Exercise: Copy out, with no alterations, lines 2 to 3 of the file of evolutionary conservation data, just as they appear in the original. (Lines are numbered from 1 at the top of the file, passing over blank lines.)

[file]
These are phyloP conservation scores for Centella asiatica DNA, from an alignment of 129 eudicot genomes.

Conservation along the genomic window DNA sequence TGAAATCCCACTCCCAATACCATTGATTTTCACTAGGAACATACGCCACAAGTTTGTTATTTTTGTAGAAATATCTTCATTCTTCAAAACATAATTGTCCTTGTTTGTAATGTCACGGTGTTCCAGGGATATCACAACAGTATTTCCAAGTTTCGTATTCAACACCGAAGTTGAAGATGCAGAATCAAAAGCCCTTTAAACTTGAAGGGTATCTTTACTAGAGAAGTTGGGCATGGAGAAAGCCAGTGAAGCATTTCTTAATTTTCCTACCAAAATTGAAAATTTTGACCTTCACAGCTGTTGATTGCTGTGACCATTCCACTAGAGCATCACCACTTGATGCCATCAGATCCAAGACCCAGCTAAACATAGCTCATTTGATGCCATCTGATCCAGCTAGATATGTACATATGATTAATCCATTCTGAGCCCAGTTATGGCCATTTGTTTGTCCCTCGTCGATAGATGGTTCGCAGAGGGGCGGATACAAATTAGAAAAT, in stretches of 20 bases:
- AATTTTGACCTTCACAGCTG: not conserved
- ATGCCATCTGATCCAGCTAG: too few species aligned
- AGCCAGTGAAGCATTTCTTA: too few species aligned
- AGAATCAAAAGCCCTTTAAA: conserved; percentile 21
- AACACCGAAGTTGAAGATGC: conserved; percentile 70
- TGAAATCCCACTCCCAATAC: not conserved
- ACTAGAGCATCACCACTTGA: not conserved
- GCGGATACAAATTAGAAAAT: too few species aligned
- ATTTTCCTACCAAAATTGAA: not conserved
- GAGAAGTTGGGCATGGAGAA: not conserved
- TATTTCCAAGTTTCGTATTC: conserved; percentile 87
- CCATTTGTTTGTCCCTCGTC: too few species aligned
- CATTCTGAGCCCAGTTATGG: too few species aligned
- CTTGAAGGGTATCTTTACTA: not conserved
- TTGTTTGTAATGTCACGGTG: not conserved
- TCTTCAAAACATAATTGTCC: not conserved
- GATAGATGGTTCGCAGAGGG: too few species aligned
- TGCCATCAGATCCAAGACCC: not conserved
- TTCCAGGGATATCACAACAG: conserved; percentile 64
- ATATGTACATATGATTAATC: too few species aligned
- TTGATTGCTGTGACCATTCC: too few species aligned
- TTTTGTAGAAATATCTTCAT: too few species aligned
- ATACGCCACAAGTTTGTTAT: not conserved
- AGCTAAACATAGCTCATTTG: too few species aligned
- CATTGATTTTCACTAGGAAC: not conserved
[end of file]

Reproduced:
Conservation along the genomic window DNA sequence TGAAATCCCACTCCCAATACCATTGATTTTCACTAGGAACATACGCCACAAGTTTGTTATTTTTGTAGAAATATCTTCATTCTTCAAAACATAATTGTCCTTGTTTGTAATGTCACGGTGTTCCAGGGATATCACAACAGTATTTCCAAGTTTCGTATTCAACACCGAAGTTGAAGATGCAGAATCAAAAGCCCTTTAAACTTGAAGGGTATCTTTACTAGAGAAGTTGGGCATGGAGAAAGCCAGTGAAGCATTTCTTAATTTTCCTACCAAAATTGAAAATTTTGACCTTCACAGCTGTTGATTGCTGTGACCATTCCACTAGAGCATCACCACTTGATGCCATCAGATCCAAGACCCAGCTAAACATAGCTCATTTGATGCCATCTGATCCAGCTAGATATGTACATATGATTAATCCATTCTGAGCCCAGTTATGGCCATTTGTTTGTCCCTCGTCGATAGATGGTTCGCAGAGGGGCGGATACAAATTAGAAAAT, in stretches of 20 bases:
- AATTTTGACCTTCACAGCTG: not conserved